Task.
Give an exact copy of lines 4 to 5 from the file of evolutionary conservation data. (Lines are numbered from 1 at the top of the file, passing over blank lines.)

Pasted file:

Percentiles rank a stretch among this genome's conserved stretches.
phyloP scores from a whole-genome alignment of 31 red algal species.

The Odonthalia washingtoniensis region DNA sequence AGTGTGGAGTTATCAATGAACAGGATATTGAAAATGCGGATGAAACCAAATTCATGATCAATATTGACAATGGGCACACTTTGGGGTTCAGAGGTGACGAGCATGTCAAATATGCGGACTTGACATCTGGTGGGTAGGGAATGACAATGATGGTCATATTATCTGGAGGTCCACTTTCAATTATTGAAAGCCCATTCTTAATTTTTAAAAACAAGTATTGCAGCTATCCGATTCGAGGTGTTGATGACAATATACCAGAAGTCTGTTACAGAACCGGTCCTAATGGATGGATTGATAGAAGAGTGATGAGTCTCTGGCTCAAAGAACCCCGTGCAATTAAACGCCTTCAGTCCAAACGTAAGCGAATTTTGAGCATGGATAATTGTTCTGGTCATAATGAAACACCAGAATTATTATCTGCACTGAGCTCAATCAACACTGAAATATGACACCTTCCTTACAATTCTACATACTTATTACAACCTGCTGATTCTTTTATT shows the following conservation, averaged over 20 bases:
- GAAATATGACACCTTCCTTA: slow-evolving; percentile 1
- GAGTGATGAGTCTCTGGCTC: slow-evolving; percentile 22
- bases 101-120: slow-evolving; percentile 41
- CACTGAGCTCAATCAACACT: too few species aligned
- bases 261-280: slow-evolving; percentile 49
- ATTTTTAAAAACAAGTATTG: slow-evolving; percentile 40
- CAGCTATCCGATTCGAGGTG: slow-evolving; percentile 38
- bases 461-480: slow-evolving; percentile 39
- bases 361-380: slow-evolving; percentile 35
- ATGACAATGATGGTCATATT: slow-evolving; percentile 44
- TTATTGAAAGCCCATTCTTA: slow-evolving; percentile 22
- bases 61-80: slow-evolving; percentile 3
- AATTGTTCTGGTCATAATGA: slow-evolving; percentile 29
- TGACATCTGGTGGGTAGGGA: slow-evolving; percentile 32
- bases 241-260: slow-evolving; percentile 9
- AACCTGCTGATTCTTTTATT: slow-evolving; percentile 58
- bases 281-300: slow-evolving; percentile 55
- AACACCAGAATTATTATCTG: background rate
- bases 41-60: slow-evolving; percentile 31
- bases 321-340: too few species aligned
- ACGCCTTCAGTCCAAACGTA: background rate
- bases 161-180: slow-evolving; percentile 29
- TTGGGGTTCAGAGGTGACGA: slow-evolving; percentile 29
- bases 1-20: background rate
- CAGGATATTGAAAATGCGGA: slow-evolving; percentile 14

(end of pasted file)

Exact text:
- GAAATATGACACCTTCCTTA: slow-evolving; percentile 1
- GAGTGATGAGTCTCTGGCTC: slow-evolving; percentile 22